When the U.S. Navy developed in-flight-refueling equipment in the past, it used simple drop tests to study prototypes’ ability to withstand impacts. But the Navy wanted a better way to test fighter jets’ aerial refueling components, because old setups didn’t accurately simulate the impact between a jet’s probe and the refueling drogue.

U.S. Navy fighter jets such as the F-18 can refuel in flight by extending a probe and “drinking” from a basketlike drogue on a tanker aircraft such as a KC-10. The operation is dangerous, and the equipment is subject to impact forces during engagement, not to mention the brutal environment of altitudes to 50,000 ft.

So Moog CSA Engineering in Mountain View, Calif., engineered a new test bed to more accurately simulate the forces. It has a probe mounted to a cart that rides on a track and an actively controlled suspension system that supports the drogue. Beneath the refueling probe assembly on the cart is a dynamometer that measures forces and moments on the probe's mast during impact.

Environmental conditions and the jet’s speed as well as the velocity of the drogue and fuel line were some of the calculations engineers factored into this groundbreaking design.

We asked CSA senior engineers Roland Smith and John Howat some questions about the new test bed, and here’s what they said.

What was wrong with the Navy’s prior system for testing aerial refueling components?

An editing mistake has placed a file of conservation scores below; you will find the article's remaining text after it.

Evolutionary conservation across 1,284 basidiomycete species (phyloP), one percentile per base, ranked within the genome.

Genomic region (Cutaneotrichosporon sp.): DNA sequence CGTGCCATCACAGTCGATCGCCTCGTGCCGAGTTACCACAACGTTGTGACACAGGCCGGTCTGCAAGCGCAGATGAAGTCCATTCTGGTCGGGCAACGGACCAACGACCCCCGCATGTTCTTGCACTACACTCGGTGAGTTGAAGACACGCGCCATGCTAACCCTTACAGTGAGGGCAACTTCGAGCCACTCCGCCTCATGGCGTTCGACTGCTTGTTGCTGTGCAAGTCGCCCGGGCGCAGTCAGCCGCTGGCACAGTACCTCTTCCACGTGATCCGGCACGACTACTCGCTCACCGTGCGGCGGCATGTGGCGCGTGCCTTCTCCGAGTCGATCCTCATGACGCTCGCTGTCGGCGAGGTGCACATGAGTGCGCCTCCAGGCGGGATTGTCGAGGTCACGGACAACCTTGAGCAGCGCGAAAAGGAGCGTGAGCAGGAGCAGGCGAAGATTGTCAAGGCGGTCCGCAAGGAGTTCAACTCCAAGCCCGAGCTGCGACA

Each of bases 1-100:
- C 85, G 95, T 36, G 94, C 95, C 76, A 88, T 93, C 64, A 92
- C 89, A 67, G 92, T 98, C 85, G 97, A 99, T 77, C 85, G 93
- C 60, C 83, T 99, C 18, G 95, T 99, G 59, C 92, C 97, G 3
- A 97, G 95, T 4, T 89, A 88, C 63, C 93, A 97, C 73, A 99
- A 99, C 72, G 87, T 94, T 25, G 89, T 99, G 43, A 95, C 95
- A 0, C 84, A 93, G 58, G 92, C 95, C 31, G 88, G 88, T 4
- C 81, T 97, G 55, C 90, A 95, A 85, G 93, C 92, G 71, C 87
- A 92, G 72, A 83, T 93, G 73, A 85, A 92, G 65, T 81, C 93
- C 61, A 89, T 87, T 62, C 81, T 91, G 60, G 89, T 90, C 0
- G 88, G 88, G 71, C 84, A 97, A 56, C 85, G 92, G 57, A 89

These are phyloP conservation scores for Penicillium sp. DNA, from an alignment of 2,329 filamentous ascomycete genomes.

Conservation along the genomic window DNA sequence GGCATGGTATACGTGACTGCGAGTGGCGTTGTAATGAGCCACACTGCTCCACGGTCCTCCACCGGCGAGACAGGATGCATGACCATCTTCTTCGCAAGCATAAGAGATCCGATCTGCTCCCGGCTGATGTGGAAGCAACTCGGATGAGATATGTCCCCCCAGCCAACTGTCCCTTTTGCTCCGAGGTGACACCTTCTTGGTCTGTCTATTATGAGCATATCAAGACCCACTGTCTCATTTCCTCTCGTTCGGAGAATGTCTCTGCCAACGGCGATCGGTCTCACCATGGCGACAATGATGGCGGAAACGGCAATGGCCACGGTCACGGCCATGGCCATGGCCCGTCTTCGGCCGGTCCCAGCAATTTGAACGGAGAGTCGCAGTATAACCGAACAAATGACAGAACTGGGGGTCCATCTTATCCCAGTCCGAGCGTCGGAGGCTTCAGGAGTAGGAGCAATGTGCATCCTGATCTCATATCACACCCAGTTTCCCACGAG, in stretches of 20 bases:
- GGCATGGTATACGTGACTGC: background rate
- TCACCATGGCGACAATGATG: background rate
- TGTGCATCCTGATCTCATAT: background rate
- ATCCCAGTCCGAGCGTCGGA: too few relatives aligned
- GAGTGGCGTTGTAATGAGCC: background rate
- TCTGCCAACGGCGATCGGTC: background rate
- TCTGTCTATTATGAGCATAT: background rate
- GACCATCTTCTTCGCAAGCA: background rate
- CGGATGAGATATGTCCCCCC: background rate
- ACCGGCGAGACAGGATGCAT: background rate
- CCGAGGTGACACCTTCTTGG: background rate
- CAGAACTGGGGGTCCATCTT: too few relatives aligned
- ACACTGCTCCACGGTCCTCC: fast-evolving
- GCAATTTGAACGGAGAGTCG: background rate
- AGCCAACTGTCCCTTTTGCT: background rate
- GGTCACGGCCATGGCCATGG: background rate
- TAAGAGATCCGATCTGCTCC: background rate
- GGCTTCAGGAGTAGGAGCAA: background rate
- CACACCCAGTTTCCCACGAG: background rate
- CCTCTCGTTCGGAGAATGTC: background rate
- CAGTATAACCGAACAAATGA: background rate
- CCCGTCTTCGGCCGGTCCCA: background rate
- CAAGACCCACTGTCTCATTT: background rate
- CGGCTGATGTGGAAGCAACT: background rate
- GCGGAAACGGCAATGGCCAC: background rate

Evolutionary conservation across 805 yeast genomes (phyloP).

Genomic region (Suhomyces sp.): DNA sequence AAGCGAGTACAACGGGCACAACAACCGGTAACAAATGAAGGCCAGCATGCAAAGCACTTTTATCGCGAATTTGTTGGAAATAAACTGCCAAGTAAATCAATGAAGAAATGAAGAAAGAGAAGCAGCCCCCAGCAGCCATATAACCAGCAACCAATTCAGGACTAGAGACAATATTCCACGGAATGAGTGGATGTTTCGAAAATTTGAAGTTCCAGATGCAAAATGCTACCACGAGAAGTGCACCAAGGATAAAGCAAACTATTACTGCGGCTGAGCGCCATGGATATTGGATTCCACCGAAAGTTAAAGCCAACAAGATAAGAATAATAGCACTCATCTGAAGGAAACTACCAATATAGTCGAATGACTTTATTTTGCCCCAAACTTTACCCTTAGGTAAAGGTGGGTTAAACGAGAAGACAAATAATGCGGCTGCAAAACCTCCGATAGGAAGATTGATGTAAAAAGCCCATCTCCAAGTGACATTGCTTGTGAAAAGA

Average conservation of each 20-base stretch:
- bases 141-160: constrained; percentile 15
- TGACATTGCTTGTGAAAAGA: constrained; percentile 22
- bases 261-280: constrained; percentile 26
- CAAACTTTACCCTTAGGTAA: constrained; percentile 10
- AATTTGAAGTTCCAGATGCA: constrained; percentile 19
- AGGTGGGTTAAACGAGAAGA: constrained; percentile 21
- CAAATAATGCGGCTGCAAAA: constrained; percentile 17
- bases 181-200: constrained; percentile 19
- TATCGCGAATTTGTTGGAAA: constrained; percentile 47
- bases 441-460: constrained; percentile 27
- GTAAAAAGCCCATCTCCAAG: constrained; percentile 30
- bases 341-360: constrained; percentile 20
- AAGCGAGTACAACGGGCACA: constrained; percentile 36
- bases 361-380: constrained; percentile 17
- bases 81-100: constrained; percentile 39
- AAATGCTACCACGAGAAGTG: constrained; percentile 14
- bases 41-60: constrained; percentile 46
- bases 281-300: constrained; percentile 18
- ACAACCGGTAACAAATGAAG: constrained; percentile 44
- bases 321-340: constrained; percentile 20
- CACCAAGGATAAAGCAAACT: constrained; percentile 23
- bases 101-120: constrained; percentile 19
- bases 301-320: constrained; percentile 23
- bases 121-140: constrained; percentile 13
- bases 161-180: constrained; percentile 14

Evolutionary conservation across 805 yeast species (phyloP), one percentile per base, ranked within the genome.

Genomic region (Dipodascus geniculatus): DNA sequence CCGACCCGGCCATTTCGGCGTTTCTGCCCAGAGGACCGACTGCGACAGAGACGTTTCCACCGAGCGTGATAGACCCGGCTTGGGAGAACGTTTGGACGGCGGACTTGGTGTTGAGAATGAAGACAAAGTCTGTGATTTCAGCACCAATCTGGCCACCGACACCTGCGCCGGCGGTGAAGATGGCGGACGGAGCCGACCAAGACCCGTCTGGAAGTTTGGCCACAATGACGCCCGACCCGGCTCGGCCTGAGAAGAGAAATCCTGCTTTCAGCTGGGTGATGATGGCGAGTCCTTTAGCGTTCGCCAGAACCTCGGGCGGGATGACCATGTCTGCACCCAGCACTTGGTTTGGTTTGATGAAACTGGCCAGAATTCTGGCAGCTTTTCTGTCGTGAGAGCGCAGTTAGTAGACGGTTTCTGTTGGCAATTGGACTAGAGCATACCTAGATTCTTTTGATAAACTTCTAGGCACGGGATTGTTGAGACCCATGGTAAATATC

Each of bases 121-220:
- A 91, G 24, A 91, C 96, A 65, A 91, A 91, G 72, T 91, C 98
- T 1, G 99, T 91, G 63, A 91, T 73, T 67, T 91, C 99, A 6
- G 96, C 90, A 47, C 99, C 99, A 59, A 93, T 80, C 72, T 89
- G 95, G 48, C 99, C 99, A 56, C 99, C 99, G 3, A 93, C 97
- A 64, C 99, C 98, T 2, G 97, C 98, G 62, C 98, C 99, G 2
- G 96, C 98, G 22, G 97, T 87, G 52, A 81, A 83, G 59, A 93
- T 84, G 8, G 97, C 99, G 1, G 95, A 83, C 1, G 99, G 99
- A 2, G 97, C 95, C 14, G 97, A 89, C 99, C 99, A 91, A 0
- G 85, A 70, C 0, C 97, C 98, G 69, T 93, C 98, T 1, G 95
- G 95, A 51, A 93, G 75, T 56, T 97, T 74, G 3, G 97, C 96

The prior system involved a simple drop test, where a drogue was dropped onto a surrogate-refueling probe. The height of release controlled the speed of impact. Unfortunately:

  • This method produced nonrealistic results, as the Navy found failure modes that didn’t represent those seen in flight.
  • There was no attempt to emulate aerodynamic loads on the drogue, which significantly affect the loads on the probe and airframe of the receiving aircraft — and likely a major cause of failure.
  • The surrogate probe didn’t represent the probes used on actual aircraft (other than the tip that contained the latching interface to the drogue). Because the stiffness of the probe mast plays a large role in the magnitude of the impact loads, accurately representing the probe mast is important for recreating flight impacts.
  • There was no way to measure the loads reacted into the probe, and it had less flexibility in the positioning of the probe and drogue prior to impact.

Why did the Navy work with Moog on this project?

Designers at the Navy’s NAVAIR had experience with us on a Small Business Innovate Research (SBIR) project developing load-relieving mechanisms for refueling probe masts. We were a subcontractor on the project to Stirling Dynamics, which specializes in aerodynamic and aeroelastic modeling. It simulated refueling-hose dynamics to help NAVAIR predict loads on the mast of the receiving aircraft during aerial refueling. We worked on the mechanical design and NAVAIR liked our work, so called us back when they decided to improve their probe-drogue tester.